3. Be a Media Activist: Use your social media networks to talk and share information about trafficking in an informed way that respects the dignity and voices of survivors. On Twitter, follow and have conversations with groups like @NYATN, @FreedomNetUSA, and @GlblFreedomCtr. Join the conversation with hashtags such as #humantrafficking, #modernslavery, #trafficking, #forcedlabor and #supplychains.

In other media, respond to articles in the comments sections, or send a letter-to-the-editor the same day the article is published. Demand accurate information and respectful coverage. Push for solutions that help survivors or prevent modern slavery.

4. Look Into Supply Chains and Call for Better Transparency and Accountability: Start with yourself. When you buy something at a store or online (whether it's chocolate, clothing, or a smartphone), or you patronize service-oriented places like restaurants or nail salons; ask about the wages and conditions of the workers involved. If you hire domestic workers to work in your home, do you follow the Domestic Workers' Bill of Rights?

But we can only do so much as individuals. With others in your anti-trafficking community, demand that local institutions like your school, your city, or places where you frequently spend money, engage in transparency about their supply chains, and tell them how important it is to you as a consumer that they are accountable for conditions in their supply chain. E-mail companies directly (get the information from their websites) so leadership and their corporate social responsibility division hear from consumers. To give you an idea of mitigation strategies corporate brands can use to prevent trafficking, take a look at the Global Freedom Center's free eBook.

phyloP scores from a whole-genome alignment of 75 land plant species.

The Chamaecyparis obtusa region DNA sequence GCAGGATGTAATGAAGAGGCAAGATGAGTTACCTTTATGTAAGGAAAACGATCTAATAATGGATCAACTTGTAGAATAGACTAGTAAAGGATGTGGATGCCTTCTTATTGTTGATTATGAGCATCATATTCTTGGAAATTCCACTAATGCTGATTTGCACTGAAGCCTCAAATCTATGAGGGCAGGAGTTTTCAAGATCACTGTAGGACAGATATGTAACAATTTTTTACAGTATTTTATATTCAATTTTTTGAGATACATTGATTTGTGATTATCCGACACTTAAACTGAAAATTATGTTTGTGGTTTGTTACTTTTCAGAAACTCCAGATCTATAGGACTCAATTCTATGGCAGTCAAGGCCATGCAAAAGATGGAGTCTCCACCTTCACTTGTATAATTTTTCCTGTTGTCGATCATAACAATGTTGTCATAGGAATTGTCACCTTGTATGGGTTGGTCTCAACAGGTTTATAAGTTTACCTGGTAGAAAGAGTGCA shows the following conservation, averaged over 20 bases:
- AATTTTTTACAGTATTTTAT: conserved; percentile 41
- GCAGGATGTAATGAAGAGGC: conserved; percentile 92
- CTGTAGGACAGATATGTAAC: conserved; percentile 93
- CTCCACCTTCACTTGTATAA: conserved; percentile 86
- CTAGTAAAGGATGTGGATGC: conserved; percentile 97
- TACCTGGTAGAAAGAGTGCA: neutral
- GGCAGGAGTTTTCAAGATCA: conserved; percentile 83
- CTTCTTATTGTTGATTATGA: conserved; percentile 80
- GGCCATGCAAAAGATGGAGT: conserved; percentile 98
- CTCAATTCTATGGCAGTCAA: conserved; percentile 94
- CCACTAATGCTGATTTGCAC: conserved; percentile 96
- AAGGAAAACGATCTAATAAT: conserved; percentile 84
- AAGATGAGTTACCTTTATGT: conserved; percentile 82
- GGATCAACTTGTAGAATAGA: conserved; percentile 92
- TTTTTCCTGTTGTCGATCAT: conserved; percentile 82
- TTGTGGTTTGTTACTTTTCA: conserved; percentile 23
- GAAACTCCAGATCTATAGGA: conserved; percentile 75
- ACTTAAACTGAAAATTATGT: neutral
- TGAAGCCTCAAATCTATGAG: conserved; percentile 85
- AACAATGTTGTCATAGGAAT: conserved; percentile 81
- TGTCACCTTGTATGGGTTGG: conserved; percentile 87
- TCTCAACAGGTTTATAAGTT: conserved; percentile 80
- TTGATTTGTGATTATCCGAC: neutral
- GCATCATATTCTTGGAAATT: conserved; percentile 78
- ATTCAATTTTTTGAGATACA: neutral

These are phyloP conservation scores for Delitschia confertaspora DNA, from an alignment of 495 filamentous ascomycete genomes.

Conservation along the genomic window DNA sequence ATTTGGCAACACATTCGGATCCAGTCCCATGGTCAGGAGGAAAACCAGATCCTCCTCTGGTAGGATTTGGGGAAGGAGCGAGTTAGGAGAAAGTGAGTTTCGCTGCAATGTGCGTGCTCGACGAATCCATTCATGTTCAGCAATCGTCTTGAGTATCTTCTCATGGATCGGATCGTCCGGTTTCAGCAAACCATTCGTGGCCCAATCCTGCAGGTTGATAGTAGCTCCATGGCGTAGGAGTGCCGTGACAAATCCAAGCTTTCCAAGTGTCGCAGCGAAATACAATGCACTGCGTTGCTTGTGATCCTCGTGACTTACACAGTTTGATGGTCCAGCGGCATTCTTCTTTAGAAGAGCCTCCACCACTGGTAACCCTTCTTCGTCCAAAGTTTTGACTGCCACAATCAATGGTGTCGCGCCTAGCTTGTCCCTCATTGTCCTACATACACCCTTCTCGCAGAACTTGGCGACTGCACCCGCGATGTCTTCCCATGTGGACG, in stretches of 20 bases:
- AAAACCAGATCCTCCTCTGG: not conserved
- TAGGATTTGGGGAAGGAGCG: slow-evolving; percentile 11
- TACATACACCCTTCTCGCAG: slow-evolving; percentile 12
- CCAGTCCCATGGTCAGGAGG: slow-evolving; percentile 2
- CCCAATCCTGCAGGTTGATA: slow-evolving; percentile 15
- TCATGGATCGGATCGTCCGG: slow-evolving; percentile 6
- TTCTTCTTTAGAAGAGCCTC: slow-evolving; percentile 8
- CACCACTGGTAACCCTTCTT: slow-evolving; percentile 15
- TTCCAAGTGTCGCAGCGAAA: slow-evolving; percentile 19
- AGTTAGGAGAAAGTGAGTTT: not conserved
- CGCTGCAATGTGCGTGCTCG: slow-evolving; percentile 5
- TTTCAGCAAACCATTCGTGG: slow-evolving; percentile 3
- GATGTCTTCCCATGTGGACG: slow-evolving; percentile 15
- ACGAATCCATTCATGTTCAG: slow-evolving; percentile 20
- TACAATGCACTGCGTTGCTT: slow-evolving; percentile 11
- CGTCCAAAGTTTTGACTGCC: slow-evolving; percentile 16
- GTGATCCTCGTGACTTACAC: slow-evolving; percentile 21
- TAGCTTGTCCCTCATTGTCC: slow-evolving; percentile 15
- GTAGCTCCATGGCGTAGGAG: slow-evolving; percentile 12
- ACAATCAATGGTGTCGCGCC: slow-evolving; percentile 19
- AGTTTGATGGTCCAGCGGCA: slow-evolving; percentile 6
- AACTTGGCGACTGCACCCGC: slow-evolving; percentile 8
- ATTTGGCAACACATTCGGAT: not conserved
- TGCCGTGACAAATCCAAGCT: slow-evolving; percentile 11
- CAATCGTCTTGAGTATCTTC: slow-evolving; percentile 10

5. Host a Fundraiser or Awareness Event: This is something to work toward -- something that can be successful if you are sticking to your plan to be proactive throughout the entire year. It serves as an incentive to be strategic with your actions, and can serve as a way to further commit both yourself and your circle to making a difference.

There are many creative ways to raise money or awareness. Clothing drives, house parties and movie nights are all great ways to get people together to think critically about trafficking and modern slavery. Free the Slaves has a good guide on how to host a house party. Again, make sure you do your research. Donate to qualified organizations that provide appropriate services rooted in respect for the human rights of survivors.

One option is to have a fundraiser to directly support a trafficking survivor, especially one who is in the middle of a public case. Being in the spotlight and cooperating as a witness in an investigation or prosecution is a strain, both emotionally and financially. Currently, there is a need to raise funds for Sangeeta Richard, the survivor in the Khobragade domestic work case, and her family -- check out #StandWithSangeeta on Twitter.

We all want to live in a world that respects the dignity and autonomy of each and every one of us. Let's use January as a way to start the new year doing everything we can to end modern slavery and help trafficking survivors move forward and rebuild their lives.